Large landslip hit a full-flowing river in Mexico which caused a flooding. Victims were swept away by water or buried under ruins. A whole village was washed away from the map. At least 16 people missing.
Residents of San Juan Grijalva told The Associated Press on Monday they had been awakened by a rumbling roar, and the sound of rocks rolling down from surrounding mountaintops on Sunday night, almost a week after massive flooding sent rivers over their banks in the southern Mexican states of Chiapas and neighboring Tabasco.
"It was a roar, like a helicopter was passing overhead," recounted farmer Domingo Sanchez, 21. "We didn't know what was happening, and then we went outside, and there were cracks opening the earth," he said, apparently recounting the initial collapse of a nearby hillside into the river. "We ran up the hill ... but soil kept coming down on us."
For the next several hours, Sanchez, his mother, his wife and a cousin fought for their lives in a valley where the only salvation lay in getting to higher ground as the ground collapsed around them.
They reached the hilltop just in time to look across the valley and see a landslide cover the home of his grandparents. Sanchez believes at least nine of his relatives were buried.
A cousin, David Sanchez, 22, described the events he saw from his house in a different part of the village that once was home to about 600 people.
David Sanchez described two distinct waves _ the first of which swept his mother about 200 meters (yards) downstream before he could rescue her. "It was an irresistible wave," he said, describing the water pushed downstream from the initial impact of the landslide.
After climbing up a hillside to safety, in a moment of calm he and three friends briefly descended to rescue some possessions when the second wave - apparently the release of water briefly dammed up by the landslide - swept down the valley.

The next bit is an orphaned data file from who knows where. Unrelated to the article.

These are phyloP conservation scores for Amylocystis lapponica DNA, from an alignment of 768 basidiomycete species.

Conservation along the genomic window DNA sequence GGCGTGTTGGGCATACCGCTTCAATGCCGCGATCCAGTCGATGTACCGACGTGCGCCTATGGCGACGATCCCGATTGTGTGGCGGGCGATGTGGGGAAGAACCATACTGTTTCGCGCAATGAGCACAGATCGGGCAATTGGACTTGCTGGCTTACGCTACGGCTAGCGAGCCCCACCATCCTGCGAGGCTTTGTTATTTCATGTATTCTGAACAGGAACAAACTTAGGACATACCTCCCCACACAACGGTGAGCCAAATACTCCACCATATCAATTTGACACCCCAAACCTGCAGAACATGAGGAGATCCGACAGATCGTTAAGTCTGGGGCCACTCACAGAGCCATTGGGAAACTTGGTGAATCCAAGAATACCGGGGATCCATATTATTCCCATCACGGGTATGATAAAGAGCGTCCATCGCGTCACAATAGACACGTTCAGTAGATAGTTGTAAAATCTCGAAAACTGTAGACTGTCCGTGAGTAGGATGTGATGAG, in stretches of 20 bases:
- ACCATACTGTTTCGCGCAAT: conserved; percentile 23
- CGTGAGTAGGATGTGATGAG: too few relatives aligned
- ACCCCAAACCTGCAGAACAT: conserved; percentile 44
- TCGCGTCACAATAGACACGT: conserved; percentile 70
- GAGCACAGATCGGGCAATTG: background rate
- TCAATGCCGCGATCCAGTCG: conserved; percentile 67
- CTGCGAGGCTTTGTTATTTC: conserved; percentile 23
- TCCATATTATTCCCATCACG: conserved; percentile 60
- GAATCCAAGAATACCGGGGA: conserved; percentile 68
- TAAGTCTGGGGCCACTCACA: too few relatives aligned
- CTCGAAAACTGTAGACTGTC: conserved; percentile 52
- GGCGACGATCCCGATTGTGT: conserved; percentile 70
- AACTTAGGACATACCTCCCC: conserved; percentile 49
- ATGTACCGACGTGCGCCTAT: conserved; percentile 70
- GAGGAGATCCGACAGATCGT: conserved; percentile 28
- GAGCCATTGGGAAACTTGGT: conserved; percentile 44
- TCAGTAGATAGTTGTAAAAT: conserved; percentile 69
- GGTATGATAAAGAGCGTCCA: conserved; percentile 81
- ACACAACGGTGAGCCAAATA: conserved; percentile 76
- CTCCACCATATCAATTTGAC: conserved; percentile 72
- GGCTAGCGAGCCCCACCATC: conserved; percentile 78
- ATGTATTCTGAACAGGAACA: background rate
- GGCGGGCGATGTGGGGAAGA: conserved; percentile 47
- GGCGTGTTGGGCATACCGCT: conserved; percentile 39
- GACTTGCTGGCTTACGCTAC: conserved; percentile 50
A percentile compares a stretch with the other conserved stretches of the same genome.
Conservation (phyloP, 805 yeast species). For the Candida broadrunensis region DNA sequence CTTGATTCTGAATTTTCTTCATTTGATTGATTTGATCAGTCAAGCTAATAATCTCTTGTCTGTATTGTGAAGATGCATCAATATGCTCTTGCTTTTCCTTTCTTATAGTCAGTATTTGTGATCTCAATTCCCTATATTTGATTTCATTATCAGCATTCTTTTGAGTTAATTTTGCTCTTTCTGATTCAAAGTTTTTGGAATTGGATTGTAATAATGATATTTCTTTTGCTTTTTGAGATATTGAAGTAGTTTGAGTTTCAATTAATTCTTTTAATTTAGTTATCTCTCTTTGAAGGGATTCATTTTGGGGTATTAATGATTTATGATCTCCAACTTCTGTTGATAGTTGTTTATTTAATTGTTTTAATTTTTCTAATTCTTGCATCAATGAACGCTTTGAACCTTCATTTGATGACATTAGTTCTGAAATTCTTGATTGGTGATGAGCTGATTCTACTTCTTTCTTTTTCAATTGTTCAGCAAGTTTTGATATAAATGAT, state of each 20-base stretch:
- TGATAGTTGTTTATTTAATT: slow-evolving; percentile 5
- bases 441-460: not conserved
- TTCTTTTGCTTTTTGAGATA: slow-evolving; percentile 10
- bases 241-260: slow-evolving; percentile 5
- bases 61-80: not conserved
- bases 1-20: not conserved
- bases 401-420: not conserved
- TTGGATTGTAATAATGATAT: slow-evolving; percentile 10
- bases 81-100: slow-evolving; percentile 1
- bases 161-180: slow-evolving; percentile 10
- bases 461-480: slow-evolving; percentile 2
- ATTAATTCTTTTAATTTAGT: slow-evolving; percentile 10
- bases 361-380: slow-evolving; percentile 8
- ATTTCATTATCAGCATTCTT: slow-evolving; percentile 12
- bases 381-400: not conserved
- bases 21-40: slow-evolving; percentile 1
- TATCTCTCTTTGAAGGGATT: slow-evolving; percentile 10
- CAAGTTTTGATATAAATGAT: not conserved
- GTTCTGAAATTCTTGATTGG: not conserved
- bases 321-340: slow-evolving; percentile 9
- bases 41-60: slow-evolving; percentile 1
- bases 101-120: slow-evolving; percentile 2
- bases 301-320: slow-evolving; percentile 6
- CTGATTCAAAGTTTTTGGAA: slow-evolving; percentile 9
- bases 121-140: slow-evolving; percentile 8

"It swept away everything, trees, houses, everything," said David Sanchez, who believes that a total of about 40 people died in San Juan Grijalva.
Chiapas state Gov. Juan Sabines, who visited the scene, described one of the waves as a "mini-tsunami" and noted "this village practically disappeared."
Helicopters searched the surrounding hills to rescue residents who fled to higher ground.
Chiapas officials and the federal Interior Department placed the number of missing at 16. No bodies were immediately found.
The landslide was the latest blow after a week of devastating flooding and heavy rains that left 80 percent of Mexico's Gulf coast state of Tabasco under water, destroying or damaging the homes of about half a million people.
On Monday, officials readied huge pumps to suck water from the inundated streets of the state capital, Villahermosa, while rescuers struggled to reach thousands still stranded days after one of the worst floods in Mexico's history.
U.S. President George W. Bush shared his sympathy over the floods and suffering Monday with Mexican President Felipe Calderon.
U.S. Ambassador to Mexico Tony Garza said the U.S. had pledged US$300,000 ( EUR 207,000) in emergency assistance to Tabasco and Chiapas.
After Hurricane Katrina struck the U.S. in 2005, Mexico sent a convoy of about 200 unarmed soldiers and medical personnel across the border with portable kitchens and water treatment equipment to aid recovery efforts.
Officials also saw some signs of hope as the Grijalva and Carrizal rivers, which had risen as much as 2 meters (yards) above normal levels, began to subside slightly Monday, as did storm tides in the Gulf of Mexico.
But tens of thousands of hungry and sick storm victims still awaited food and aid. At least 20,000 people remained trapped on the rooftops of homes swallowed by floods.
Authorities said two more bodies were found Sunday in the waters covering much of the region. If the deaths are confirmed to have been caused by the flooding, the disaster's death toll would stand at 10, not including those feared deaths from Monday's landslide.